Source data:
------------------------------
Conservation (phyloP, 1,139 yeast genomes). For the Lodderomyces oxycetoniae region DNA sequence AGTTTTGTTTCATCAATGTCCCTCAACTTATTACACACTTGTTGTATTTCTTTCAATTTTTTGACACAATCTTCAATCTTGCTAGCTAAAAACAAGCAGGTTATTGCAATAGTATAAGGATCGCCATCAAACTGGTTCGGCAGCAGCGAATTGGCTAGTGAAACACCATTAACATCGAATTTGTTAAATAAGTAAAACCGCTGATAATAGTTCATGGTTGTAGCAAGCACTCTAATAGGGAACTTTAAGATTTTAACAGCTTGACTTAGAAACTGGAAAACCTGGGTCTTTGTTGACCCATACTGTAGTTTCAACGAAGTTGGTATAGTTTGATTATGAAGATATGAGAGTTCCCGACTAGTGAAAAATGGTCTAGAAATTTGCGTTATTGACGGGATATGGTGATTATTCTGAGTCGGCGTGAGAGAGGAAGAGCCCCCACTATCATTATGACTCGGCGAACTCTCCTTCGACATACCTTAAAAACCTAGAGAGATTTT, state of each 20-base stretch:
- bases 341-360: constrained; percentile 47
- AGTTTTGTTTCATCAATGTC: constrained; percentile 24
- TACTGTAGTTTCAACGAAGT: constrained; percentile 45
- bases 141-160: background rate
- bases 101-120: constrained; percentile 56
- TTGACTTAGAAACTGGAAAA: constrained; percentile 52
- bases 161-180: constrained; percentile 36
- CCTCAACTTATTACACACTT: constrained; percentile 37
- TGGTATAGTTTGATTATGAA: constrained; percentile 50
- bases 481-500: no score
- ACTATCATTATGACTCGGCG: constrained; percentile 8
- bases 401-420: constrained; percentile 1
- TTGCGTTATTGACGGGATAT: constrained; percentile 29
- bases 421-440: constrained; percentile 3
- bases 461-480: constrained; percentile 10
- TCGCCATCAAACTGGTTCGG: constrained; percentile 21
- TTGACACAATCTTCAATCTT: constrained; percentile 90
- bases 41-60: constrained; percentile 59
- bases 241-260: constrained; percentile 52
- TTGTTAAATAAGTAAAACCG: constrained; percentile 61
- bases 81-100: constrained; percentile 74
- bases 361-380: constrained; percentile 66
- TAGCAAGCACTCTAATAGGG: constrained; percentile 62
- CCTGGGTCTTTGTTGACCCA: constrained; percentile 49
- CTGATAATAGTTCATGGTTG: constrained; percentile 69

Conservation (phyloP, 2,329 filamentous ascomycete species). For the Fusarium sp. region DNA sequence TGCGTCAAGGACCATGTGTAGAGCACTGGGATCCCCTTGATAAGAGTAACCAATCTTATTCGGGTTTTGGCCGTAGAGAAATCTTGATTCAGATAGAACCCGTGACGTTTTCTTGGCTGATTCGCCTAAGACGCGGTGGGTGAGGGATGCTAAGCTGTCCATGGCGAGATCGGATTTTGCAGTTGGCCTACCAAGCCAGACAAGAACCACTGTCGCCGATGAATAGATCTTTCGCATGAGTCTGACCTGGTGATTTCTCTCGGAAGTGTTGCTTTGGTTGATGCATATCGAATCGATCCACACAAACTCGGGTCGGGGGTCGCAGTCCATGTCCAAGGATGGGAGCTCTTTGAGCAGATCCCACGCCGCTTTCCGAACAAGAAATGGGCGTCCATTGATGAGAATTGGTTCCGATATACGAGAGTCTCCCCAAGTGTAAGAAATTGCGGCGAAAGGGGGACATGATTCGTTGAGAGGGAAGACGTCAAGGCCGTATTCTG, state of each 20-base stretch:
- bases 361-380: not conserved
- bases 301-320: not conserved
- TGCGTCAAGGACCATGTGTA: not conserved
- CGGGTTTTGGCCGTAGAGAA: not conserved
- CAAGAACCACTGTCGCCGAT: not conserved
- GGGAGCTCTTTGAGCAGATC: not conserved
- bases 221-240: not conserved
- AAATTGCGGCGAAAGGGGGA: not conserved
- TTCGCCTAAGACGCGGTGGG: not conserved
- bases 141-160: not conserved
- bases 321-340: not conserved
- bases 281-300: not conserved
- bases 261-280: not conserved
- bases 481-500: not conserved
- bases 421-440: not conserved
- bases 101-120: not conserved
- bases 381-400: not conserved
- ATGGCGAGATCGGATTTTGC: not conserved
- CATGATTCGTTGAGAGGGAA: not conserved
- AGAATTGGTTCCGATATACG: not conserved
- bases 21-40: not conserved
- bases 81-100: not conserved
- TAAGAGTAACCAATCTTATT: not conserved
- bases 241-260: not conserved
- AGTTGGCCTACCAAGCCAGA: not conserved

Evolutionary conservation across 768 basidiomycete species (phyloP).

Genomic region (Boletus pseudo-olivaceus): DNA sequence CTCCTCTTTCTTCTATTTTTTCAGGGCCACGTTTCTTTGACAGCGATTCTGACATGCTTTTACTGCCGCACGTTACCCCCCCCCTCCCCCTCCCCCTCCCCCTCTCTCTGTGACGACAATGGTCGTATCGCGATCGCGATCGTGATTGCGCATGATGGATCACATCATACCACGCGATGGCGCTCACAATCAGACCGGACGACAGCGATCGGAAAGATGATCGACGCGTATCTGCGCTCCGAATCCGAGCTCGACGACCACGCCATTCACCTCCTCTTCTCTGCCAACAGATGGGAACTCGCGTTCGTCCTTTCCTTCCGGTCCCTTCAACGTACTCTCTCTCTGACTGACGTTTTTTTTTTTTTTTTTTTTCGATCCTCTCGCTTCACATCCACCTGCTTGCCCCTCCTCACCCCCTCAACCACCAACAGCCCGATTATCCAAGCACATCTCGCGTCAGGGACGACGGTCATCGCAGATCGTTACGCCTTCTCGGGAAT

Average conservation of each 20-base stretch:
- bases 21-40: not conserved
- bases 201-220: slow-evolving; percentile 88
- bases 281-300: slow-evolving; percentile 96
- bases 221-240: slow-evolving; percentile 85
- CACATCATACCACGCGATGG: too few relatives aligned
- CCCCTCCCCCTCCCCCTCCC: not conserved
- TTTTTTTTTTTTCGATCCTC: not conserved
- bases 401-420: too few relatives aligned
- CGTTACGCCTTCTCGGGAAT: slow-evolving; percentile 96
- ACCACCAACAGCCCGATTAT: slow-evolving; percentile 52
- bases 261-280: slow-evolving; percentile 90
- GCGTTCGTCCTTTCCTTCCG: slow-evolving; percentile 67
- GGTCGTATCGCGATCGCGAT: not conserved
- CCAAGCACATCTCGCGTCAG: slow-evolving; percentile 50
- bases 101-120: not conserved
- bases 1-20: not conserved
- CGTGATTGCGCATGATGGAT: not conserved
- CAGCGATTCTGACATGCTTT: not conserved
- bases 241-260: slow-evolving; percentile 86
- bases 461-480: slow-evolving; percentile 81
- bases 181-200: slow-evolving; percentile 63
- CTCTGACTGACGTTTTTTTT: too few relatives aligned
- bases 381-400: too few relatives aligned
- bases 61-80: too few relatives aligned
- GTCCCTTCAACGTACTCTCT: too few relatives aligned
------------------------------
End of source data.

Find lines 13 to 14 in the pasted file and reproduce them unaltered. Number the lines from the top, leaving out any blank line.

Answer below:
- bases 401-420: constrained; percentile 1
- TTGCGTTATTGACGGGATAT: constrained; percentile 29